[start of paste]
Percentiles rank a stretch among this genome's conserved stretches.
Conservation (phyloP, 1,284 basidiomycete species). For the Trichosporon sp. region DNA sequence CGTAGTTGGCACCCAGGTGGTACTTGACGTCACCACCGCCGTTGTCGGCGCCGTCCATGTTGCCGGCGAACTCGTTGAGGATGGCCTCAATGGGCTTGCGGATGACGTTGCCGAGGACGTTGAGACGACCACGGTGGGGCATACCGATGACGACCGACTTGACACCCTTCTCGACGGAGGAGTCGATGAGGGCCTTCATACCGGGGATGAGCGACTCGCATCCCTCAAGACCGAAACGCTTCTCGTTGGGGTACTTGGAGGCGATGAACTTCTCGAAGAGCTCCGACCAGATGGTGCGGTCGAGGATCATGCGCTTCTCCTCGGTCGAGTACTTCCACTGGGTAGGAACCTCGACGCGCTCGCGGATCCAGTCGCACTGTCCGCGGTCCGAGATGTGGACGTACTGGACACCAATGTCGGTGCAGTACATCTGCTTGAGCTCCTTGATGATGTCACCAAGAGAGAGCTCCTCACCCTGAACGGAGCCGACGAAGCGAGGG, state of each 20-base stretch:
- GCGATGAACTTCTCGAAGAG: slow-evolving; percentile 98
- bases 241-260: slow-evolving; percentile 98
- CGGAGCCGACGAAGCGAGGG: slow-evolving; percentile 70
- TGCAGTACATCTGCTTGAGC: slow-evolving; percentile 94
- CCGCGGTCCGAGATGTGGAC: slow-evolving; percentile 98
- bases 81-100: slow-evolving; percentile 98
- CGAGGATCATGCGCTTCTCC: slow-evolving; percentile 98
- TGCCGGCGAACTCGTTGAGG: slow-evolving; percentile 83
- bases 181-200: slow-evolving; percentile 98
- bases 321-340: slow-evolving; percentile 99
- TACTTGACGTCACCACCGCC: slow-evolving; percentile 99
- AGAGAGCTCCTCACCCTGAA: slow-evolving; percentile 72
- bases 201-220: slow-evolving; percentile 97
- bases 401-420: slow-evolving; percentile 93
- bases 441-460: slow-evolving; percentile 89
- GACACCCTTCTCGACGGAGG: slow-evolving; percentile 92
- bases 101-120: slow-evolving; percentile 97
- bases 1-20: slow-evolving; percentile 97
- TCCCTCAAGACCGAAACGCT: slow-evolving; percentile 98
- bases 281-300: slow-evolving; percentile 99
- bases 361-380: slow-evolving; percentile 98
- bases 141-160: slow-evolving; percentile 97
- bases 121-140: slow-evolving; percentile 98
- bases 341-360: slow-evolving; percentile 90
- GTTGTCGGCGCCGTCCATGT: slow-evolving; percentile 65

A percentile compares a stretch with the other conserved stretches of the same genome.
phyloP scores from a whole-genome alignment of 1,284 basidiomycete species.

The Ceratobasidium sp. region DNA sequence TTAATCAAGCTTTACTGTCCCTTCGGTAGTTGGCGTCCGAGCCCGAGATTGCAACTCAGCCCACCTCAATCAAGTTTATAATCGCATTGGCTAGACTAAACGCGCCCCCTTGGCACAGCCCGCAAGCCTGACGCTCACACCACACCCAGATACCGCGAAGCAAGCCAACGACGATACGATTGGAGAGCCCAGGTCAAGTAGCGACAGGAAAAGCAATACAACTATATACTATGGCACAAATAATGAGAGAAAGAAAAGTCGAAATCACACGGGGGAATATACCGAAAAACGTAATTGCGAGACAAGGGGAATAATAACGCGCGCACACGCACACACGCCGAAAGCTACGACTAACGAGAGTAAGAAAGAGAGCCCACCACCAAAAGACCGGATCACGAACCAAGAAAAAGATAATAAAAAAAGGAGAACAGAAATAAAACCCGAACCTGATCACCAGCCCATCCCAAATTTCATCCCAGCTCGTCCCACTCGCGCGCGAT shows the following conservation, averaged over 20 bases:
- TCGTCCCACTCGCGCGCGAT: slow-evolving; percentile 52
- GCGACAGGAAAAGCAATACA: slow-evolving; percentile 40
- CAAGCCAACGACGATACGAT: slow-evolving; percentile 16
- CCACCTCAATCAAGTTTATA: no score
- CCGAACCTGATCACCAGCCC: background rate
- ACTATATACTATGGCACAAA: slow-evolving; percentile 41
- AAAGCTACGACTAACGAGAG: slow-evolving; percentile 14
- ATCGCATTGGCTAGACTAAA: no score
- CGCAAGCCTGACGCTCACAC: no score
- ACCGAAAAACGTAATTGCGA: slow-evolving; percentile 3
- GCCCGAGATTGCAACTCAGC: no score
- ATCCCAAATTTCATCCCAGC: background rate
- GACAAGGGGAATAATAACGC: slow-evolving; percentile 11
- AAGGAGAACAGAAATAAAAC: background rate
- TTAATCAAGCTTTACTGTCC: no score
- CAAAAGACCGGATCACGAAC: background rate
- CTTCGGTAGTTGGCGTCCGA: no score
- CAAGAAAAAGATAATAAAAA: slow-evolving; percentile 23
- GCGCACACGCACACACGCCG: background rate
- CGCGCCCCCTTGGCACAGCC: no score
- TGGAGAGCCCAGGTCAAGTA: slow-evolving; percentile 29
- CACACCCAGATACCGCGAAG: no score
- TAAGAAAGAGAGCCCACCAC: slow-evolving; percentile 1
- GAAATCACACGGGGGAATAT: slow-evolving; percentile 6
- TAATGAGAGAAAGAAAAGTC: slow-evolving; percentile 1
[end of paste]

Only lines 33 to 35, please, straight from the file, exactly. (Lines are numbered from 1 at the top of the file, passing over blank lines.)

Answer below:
- CAAGCCAACGACGATACGAT: slow-evolving; percentile 16
- CCACCTCAATCAAGTTTATA: no score
- CCGAACCTGATCACCAGCCC: background rate